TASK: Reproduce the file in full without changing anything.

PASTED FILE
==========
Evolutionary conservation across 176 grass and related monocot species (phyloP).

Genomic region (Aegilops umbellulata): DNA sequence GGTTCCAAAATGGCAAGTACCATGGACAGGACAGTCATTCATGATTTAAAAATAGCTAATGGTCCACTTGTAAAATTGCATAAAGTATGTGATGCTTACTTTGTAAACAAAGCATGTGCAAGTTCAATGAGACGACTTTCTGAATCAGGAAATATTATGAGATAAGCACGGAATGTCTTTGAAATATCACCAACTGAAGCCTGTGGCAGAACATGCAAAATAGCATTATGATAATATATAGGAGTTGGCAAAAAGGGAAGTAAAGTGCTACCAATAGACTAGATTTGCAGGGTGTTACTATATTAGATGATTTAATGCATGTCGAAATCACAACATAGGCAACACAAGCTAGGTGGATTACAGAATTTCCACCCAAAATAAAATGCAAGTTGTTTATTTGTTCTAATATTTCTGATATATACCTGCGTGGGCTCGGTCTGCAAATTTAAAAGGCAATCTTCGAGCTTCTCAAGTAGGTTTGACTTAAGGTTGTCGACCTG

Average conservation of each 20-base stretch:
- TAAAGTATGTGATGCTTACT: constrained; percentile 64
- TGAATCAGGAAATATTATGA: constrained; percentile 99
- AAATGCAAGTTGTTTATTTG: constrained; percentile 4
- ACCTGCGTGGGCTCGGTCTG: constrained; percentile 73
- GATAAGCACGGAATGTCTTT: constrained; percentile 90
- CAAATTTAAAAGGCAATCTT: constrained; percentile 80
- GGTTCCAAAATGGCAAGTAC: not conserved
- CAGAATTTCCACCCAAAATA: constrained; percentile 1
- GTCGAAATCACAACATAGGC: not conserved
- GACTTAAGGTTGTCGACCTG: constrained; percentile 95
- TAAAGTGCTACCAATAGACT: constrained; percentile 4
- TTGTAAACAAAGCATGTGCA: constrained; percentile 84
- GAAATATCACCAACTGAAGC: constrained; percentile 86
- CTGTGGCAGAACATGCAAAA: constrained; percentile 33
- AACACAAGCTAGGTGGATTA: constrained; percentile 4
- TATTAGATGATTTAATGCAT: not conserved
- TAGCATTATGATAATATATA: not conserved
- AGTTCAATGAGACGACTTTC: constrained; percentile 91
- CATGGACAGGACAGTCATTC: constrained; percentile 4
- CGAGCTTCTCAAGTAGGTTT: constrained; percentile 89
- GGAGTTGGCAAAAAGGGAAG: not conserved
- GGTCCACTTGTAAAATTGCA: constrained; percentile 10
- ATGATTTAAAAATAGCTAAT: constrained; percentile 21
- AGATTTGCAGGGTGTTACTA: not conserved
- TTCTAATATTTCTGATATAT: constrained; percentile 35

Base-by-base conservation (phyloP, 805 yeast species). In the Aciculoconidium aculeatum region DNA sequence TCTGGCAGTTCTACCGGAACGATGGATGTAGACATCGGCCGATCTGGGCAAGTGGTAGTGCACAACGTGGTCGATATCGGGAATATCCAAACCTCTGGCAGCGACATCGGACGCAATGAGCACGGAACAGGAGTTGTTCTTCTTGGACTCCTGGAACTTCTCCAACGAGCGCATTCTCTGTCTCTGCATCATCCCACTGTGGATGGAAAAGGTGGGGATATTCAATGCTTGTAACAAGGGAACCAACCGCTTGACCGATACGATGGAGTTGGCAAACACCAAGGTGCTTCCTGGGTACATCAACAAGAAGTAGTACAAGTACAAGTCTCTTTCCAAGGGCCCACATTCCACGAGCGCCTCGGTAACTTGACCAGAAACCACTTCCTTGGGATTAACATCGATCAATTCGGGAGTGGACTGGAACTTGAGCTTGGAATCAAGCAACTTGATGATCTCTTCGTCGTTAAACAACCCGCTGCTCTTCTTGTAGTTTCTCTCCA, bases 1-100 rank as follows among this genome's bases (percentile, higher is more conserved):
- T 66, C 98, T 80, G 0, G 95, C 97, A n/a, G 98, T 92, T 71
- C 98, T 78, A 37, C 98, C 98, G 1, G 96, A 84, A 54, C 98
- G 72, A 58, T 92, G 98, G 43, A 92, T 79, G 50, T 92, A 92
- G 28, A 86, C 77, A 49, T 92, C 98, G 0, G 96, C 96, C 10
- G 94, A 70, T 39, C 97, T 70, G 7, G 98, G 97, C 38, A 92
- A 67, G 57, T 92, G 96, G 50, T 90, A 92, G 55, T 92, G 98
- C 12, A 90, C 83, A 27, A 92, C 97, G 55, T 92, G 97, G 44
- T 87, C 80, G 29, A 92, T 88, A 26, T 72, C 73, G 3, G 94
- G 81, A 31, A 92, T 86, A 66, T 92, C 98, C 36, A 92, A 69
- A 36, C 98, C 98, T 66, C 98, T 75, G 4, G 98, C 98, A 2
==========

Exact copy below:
Evolutionary conservation across 176 grass and related monocot species (phyloP).

Genomic region (Aegilops umbellulata): DNA sequence GGTTCCAAAATGGCAAGTACCATGGACAGGACAGTCATTCATGATTTAAAAATAGCTAATGGTCCACTTGTAAAATTGCATAAAGTATGTGATGCTTACTTTGTAAACAAAGCATGTGCAAGTTCAATGAGACGACTTTCTGAATCAGGAAATATTATGAGATAAGCACGGAATGTCTTTGAAATATCACCAACTGAAGCCTGTGGCAGAACATGCAAAATAGCATTATGATAATATATAGGAGTTGGCAAAAAGGGAAGTAAAGTGCTACCAATAGACTAGATTTGCAGGGTGTTACTATATTAGATGATTTAATGCATGTCGAAATCACAACATAGGCAACACAAGCTAGGTGGATTACAGAATTTCCACCCAAAATAAAATGCAAGTTGTTTATTTGTTCTAATATTTCTGATATATACCTGCGTGGGCTCGGTCTGCAAATTTAAAAGGCAATCTTCGAGCTTCTCAAGTAGGTTTGACTTAAGGTTGTCGACCTG

Average conservation of each 20-base stretch:
- TAAAGTATGTGATGCTTACT: constrained; percentile 64
- TGAATCAGGAAATATTATGA: constrained; percentile 99
- AAATGCAAGTTGTTTATTTG: constrained; percentile 4
- ACCTGCGTGGGCTCGGTCTG: constrained; percentile 73
- GATAAGCACGGAATGTCTTT: constrained; percentile 90
- CAAATTTAAAAGGCAATCTT: constrained; percentile 80
- GGTTCCAAAATGGCAAGTAC: not conserved
- CAGAATTTCCACCCAAAATA: constrained; percentile 1
- GTCGAAATCACAACATAGGC: not conserved
- GACTTAAGGTTGTCGACCTG: constrained; percentile 95
- TAAAGTGCTACCAATAGACT: constrained; percentile 4
- TTGTAAACAAAGCATGTGCA: constrained; percentile 84
- GAAATATCACCAACTGAAGC: constrained; percentile 86
- CTGTGGCAGAACATGCAAAA: constrained; percentile 33
- AACACAAGCTAGGTGGATTA: constrained; percentile 4
- TATTAGATGATTTAATGCAT: not conserved
- TAGCATTATGATAATATATA: not conserved
- AGTTCAATGAGACGACTTTC: constrained; percentile 91
- CATGGACAGGACAGTCATTC: constrained; percentile 4
- CGAGCTTCTCAAGTAGGTTT: constrained; percentile 89
- GGAGTTGGCAAAAAGGGAAG: not conserved
- GGTCCACTTGTAAAATTGCA: constrained; percentile 10
- ATGATTTAAAAATAGCTAAT: constrained; percentile 21
- AGATTTGCAGGGTGTTACTA: not conserved
- TTCTAATATTTCTGATATAT: constrained; percentile 35

Base-by-base conservation (phyloP, 805 yeast species). In the Aciculoconidium aculeatum region DNA sequence TCTGGCAGTTCTACCGGAACGATGGATGTAGACATCGGCCGATCTGGGCAAGTGGTAGTGCACAACGTGGTCGATATCGGGAATATCCAAACCTCTGGCAGCGACATCGGACGCAATGAGCACGGAACAGGAGTTGTTCTTCTTGGACTCCTGGAACTTCTCCAACGAGCGCATTCTCTGTCTCTGCATCATCCCACTGTGGATGGAAAAGGTGGGGATATTCAATGCTTGTAACAAGGGAACCAACCGCTTGACCGATACGATGGAGTTGGCAAACACCAAGGTGCTTCCTGGGTACATCAACAAGAAGTAGTACAAGTACAAGTCTCTTTCCAAGGGCCCACATTCCACGAGCGCCTCGGTAACTTGACCAGAAACCACTTCCTTGGGATTAACATCGATCAATTCGGGAGTGGACTGGAACTTGAGCTTGGAATCAAGCAACTTGATGATCTCTTCGTCGTTAAACAACCCGCTGCTCTTCTTGTAGTTTCTCTCCA, bases 1-100 rank as follows among this genome's bases (percentile, higher is more conserved):
- T 66, C 98, T 80, G 0, G 95, C 97, A n/a, G 98, T 92, T 71
- C 98, T 78, A 37, C 98, C 98, G 1, G 96, A 84, A 54, C 98
- G 72, A 58, T 92, G 98, G 43, A 92, T 79, G 50, T 92, A 92
- G 28, A 86, C 77, A 49, T 92, C 98, G 0, G 96, C 96, C 10
- G 94, A 70, T 39, C 97, T 70, G 7, G 98, G 97, C 38, A 92
- A 67, G 57, T 92, G 96, G 50, T 90, A 92, G 55, T 92, G 98
- C 12, A 90, C 83, A 27, A 92, C 97, G 55, T 92, G 97, G 44
- T 87, C 80, G 29, A 92, T 88, A 26, T 72, C 73, G 3, G 94
- G 81, A 31, A 92, T 86, A 66, T 92, C 98, C 36, A 92, A 69
- A 36, C 98, C 98, T 66, C 98, T 75, G 4, G 98, C 98, A 2